Let's face it, this is not really a main event in any sense of the term other than the most literal as a headlining act. There was no wave of excitement that accompanied the fight announcement, and no heavy buildup to fight night, but such is the importance of The Ultimate Fighter brand that the company trots out the two coaches of an international edition as event anchors even when their matchup isn't necessarily meaningful from a divisional standpoint. This is not to disparage the careers of George Sotiropoulos and Ross Pearson. The former was once a legitimate lightweight title contender, and the other has been a serviceable and even dangerous fighter throughout his UFC run.
It's just that at this point of their respective careers, the UFC on FX 6 fight doesn't mean much aside from what it means to them personally.
Sotiropoulous will be competing for the first time in 17 months due to injury and the TUF taping scheduling, and coming off two straight losses, the most recent a devastating knockout at the hands of Rafael dos Anjos. Pearson has been inconsistent, dropping three of his last five, with the last a TKO defeat to the surging Cub Swanson.
The matchup is to some degree one of differing styles. While both men have more career submissions than knockouts, Pearson in particular seems to enjoy engaging in the standup game more than the ground, while Sotiropoulos is the opposite.
That will make it incumbent upon Sotiropoulos to try to take the fight to the mat, something which he is below average at doing. According to FightMetric statistics, Sotiropoulos has only taken down opponents on 37 percent of his attempts, a very low number. Factor in Pearson's 79 percent takedown defense percentage, and you can see that the Aussie has his work cut out for him.
Then again, who really knows what to expect from Sotiropoulos, who is now 35 years and coming off the longest layoff of his career. It's possible the time off did his body good and that he comes back with a set of new skills, but it's also possible he could come back looking older or rustier than ever.
Prior to his losses, Sotiropoulos showed an improved standup game, tightening his stance, adding head movement and gaining a better mastery of angles. All of that made good use of his reach, which is listed at 71 inches but seems to go beyond. The weird thing is that those improvements did not result in much good fortune. In both instances against dos Anjos and Dennis Siver, he was mostly outgunned by firepower.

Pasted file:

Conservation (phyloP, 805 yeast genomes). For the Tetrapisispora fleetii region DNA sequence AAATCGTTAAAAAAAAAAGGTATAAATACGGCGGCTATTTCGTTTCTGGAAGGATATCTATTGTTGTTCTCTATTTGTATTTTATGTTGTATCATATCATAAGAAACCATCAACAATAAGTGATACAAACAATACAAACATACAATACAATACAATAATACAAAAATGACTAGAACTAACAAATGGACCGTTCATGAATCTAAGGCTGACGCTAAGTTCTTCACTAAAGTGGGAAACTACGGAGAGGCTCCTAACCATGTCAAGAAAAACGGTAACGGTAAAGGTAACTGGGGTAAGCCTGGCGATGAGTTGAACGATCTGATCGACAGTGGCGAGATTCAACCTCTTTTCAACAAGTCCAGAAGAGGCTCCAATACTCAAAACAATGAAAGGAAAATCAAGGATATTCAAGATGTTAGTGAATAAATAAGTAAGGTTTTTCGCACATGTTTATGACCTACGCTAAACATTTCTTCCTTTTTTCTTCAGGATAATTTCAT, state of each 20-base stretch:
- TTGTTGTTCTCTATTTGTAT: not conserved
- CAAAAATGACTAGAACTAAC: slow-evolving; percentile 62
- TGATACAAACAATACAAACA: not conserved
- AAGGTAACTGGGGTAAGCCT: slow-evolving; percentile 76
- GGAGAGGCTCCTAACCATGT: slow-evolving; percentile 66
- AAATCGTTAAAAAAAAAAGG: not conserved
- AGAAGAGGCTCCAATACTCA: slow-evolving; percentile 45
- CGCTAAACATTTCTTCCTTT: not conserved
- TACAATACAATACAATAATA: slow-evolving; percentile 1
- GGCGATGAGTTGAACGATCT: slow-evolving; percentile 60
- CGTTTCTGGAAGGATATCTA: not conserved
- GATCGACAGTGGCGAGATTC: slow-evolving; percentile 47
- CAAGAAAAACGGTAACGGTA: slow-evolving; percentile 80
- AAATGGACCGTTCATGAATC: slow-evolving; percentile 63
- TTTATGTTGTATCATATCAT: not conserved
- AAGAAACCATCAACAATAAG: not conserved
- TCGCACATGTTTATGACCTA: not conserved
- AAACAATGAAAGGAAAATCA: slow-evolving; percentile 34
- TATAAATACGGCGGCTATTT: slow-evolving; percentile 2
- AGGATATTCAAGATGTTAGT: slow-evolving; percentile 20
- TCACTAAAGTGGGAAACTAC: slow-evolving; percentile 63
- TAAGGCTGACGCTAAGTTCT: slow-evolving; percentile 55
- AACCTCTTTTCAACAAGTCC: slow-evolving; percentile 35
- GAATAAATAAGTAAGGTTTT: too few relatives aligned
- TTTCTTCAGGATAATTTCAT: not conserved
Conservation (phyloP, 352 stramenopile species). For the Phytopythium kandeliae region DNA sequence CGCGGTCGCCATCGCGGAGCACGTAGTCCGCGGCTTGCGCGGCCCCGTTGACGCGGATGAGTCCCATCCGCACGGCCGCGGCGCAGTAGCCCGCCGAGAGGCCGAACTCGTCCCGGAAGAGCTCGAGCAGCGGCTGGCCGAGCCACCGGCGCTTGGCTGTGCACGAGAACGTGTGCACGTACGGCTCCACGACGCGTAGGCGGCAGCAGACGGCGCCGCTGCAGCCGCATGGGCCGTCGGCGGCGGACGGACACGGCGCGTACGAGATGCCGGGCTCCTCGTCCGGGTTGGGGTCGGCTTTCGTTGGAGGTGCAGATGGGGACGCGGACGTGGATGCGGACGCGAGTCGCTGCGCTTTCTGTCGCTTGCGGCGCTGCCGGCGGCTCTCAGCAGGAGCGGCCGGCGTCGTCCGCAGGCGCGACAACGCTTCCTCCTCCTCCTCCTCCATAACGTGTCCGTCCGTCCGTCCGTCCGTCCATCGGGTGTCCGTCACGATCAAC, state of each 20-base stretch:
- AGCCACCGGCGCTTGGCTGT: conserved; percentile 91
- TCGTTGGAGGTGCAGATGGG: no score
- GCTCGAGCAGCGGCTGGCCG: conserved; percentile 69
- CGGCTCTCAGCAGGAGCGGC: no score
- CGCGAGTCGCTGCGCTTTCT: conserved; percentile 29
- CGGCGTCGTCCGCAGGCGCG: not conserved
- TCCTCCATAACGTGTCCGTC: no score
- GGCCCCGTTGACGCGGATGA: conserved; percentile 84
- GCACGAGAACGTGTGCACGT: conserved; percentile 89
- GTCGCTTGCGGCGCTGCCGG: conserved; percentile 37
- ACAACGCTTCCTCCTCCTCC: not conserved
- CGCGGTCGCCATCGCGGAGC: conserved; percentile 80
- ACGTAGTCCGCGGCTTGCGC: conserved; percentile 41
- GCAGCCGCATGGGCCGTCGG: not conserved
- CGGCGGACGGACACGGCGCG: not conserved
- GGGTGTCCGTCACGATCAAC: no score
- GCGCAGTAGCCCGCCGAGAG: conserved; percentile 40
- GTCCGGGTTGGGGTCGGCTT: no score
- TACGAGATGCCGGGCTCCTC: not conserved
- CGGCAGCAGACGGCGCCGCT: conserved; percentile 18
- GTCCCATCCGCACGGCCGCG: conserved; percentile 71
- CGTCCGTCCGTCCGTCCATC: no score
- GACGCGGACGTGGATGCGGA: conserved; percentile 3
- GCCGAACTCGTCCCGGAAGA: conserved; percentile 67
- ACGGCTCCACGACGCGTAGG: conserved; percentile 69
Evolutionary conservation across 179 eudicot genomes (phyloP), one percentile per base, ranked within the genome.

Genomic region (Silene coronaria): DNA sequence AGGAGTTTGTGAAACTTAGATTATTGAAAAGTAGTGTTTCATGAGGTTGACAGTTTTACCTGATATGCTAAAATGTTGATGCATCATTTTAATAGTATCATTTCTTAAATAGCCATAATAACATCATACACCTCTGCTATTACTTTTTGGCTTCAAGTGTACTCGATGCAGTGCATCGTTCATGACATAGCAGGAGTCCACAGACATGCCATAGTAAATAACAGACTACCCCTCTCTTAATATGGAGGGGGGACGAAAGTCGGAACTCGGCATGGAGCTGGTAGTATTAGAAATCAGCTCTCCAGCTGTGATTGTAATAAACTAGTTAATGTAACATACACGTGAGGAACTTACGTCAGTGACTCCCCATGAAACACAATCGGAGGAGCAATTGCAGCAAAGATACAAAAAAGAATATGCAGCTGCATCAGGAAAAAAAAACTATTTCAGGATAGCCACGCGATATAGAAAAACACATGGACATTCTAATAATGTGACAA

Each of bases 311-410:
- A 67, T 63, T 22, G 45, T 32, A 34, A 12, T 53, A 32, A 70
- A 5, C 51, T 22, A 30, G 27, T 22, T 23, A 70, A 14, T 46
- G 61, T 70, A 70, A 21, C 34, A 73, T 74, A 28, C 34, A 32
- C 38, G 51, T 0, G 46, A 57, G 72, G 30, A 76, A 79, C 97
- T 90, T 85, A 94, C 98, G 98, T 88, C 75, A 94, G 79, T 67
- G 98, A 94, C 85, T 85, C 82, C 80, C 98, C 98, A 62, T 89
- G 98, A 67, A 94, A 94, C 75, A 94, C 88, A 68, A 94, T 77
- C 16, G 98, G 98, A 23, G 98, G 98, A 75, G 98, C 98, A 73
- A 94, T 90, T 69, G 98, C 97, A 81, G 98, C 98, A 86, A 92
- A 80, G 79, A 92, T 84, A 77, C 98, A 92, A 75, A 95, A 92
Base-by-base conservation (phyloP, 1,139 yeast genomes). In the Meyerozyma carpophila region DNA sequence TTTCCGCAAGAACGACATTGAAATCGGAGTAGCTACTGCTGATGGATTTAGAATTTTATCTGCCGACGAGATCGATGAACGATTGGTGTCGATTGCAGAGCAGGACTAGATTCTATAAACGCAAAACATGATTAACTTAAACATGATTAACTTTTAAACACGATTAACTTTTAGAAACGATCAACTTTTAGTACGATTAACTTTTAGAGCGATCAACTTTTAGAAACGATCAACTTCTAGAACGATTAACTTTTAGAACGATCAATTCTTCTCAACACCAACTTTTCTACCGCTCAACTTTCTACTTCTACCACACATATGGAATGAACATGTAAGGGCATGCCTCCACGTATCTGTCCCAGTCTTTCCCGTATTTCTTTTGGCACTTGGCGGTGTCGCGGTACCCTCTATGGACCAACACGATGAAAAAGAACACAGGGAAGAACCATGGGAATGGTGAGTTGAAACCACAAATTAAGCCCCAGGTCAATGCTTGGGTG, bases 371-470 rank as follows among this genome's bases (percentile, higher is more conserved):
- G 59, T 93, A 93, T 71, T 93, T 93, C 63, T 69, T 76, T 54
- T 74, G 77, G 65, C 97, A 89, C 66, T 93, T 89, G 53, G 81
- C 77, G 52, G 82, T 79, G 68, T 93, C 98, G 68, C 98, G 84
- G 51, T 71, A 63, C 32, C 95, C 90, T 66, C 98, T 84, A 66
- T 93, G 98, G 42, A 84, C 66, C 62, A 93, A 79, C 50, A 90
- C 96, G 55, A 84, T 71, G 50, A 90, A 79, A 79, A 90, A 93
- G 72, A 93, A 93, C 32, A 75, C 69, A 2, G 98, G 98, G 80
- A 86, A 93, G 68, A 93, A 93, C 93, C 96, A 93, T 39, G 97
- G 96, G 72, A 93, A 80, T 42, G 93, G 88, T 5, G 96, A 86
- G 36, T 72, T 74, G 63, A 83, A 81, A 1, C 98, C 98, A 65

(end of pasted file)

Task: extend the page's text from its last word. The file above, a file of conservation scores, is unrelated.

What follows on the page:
He faces the same possibility against Pearson, a 28-year-old who has flashed solid boxing skills throughout most of his career. Sotiropoulos could craft an edge for himself if he is able to keep the fight at distance with liberal use of kicks, but in each of his last two fights, he was crowded by fighters looking to get inside, and the result was a loss. Pearson enjoys fighting in the pocket, and isn't averse to anchoring himself in the cage and letting bombs fly. I'd give the striking edge to Pearson.
If the fight does get to the ground, the momentum could quickly shift. Sotiropoulos is a high-level jiu-jitsu black belt, and has four of his seven octagon wins by way of tapout, including one over the solid grappler Joe Lauzon. Sotiropoulos has a very complete submission game, including one of the most dangerous guards in MMA with liberal usage of the rubber guard which has neutralized and then attacked opponents as talented as Joe Stevenson. He often uses it to get to the top position, where he is relentless with his guard passes and submission attempts.
Pearson has two submission losses in his career, so he's susceptible, though no easy pickings.
The other area of interest here is conditioning. Sotiropoulos is known for his stamina, but Pearson does something routinely that can smash any man's conditioning: he strikes to the body often with both punches, knees and kicks. MMA has recently seen the rebirth of body punching, and Pearson is quite adept at it.
Finally, the two apparently worked up a pretty heated rivalry while they were competing against each other on TUF: The Smashes. In a recent interview, Pearson said it would be the first time in his career he was going into the cage with emotion, which could be good or bad depending upon how he channels it.
Whenever a fighter goes into the cage after a layoff of more than a year, he almost invariably loses. You can only mimic true fight conditions in training camp to some degree. When you step in the cage and someone is actually trying to hurt you, the speed of it all changes. That's what Sotiropoulos is up against. Faced with that as well as what I believe is an edge on the feet for Pearson and a likelihood of the match being contested there, the bout swings the Brit's way. Pearson by fourth-round TKO.